Basel Committee to look at Tier 1 capital quality

As things stand, 50% of Tier 1 capital is supposed to qualify as 'core' equity, which is permanent, absorbs losses and gives the issuer freedom on whether to pay dividends. The rest can comprise various types of hybrid instruments, which are currently subject to a patchwork of national laws. European reforms were intended to harmonise those laws, but the crisis has prompted a focus on more fundamental questions.

"It's not about the Basel Committee versus Europe - it is yesterday's problems versus today's problems," says the regulator. "When we started this work, it was focused on hybrid instruments, but what's happening now is a much more fundamental review of what capital really is, what it's for, and what features of capital we need to see."

The boldest idea currently under discussion would be the inclusion of an anti-cyclical element to the capital regime. In the current crisis, capital requirements have increased at a time when capital is hardest to raise, intensifying the pressure on banks. Evidently, regulators have been paying attention. There is "strong support" within the Basel Committee for a plan to keep the minimum core equity requirement at 50% but to have it float upwards to a target of 75% when times are good, the regulator says. In other words, banks would be expected to make hay when the sun shines, building a large buffer of the very best quality capital,then be allowed to wind that down as the organisation suffers losses.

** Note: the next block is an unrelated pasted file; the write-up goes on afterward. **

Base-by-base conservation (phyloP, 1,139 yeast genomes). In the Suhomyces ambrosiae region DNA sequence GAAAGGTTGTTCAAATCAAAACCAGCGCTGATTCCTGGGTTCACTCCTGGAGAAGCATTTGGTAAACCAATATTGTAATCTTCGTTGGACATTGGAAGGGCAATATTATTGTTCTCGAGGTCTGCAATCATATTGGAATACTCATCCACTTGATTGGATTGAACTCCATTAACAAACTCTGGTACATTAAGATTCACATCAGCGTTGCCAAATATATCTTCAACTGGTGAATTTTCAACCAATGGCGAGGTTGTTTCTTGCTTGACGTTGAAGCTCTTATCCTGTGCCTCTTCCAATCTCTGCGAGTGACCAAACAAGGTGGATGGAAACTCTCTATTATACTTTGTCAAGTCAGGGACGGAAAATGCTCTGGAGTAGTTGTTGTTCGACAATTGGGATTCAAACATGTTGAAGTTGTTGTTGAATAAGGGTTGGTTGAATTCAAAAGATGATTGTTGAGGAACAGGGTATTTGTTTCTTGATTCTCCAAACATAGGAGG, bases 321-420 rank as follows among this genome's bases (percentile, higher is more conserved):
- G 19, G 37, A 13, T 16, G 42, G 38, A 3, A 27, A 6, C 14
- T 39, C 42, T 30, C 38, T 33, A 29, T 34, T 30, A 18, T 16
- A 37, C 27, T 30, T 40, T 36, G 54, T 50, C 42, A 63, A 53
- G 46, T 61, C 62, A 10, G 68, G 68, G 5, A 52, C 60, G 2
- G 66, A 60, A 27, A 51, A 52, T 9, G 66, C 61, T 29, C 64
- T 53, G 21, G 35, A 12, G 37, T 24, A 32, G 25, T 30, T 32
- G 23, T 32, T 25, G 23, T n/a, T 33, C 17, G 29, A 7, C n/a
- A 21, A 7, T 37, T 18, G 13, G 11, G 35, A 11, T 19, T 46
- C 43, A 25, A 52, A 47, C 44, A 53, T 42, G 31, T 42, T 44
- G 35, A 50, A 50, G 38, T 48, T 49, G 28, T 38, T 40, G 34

Thibaut Adam, head of capital markets structuring at BNP Paribas in London, says it is an interesting approach, but one that comes with problems: "The chief question would be about timing - who would decide when we were in good times or bad?"

A second bold change could be the abolition of Tier 2 capital. The regulator argues that because these instruments only absorb losses in a bankruptcy situation - and because the crisis has shown that large, systemically important banks are too big to fail - Tier 2 capital has become completely irrelevant. "If an instrument only has loss-absorbing capacity in an event that will never happen, then it has no loss-absorbing capacity for the purposes of Basel II. If these lower-quality instruments don't count for regulatory purposes, then banks will have little incentive to use them," he says.

The result will be a greater need for capital that has the same qualities as core equity. However, bankers argue that investors don't want to buy capital that is both permanent and would get written down by losses. One compromise might be to create fixed-term notes that are loss-absorbing. The regulator isn't impressed: "If there is a term limit, it obviously makes the hybrids more debt-like. It is hard to say where this dilemma will end up, but I refuse to believe banks will never be in a position to issue equity capital. Banks will have to issue these capital instruments, and ultimately there will be investors willing to buy them. It all depends on the pricing."

See also: Dead in the water?
Trading book capital must be "several times" higher, FSA says
Basel's not faulty

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